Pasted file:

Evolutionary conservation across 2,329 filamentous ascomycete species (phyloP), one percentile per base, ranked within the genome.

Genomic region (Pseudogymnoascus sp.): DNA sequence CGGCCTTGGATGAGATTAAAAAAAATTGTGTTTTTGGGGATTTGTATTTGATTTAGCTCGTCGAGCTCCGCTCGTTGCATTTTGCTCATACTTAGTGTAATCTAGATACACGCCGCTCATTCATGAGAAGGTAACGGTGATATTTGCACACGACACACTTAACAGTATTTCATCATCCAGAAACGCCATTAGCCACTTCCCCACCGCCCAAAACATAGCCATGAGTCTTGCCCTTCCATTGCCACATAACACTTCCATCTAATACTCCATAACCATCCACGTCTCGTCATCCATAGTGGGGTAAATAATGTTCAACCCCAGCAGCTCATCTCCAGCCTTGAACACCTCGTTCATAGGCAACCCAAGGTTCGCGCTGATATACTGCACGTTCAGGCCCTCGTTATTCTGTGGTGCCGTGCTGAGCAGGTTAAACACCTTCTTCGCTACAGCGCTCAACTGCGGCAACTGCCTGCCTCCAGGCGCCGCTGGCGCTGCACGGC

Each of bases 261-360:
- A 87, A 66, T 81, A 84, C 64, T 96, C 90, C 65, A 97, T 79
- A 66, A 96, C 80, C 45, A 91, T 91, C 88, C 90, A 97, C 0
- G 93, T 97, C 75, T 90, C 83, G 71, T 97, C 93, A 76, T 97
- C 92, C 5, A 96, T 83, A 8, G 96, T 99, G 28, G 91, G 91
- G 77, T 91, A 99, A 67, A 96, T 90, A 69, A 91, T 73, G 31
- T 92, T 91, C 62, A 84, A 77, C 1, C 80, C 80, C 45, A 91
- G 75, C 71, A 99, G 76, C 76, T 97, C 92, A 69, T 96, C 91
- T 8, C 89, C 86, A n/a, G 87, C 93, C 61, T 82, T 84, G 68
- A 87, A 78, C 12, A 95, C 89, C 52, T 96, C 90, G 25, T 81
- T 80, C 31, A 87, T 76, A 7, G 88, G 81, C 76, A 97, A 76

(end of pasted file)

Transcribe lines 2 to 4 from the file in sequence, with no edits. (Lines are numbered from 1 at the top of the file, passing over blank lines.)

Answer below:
Genomic region (Pseudogymnoascus sp.): DNA sequence CGGCCTTGGATGAGATTAAAAAAAATTGTGTTTTTGGGGATTTGTATTTGATTTAGCTCGTCGAGCTCCGCTCGTTGCATTTTGCTCATACTTAGTGTAATCTAGATACACGCCGCTCATTCATGAGAAGGTAACGGTGATATTTGCACACGACACACTTAACAGTATTTCATCATCCAGAAACGCCATTAGCCACTTCCCCACCGCCCAAAACATAGCCATGAGTCTTGCCCTTCCATTGCCACATAACACTTCCATCTAATACTCCATAACCATCCACGTCTCGTCATCCATAGTGGGGTAAATAATGTTCAACCCCAGCAGCTCATCTCCAGCCTTGAACACCTCGTTCATAGGCAACCCAAGGTTCGCGCTGATATACTGCACGTTCAGGCCCTCGTTATTCTGTGGTGCCGTGCTGAGCAGGTTAAACACCTTCTTCGCTACAGCGCTCAACTGCGGCAACTGCCTGCCTCCAGGCGCCGCTGGCGCTGCACGGC

Each of bases 261-360:
- A 87, A 66, T 81, A 84, C 64, T 96, C 90, C 65, A 97, T 79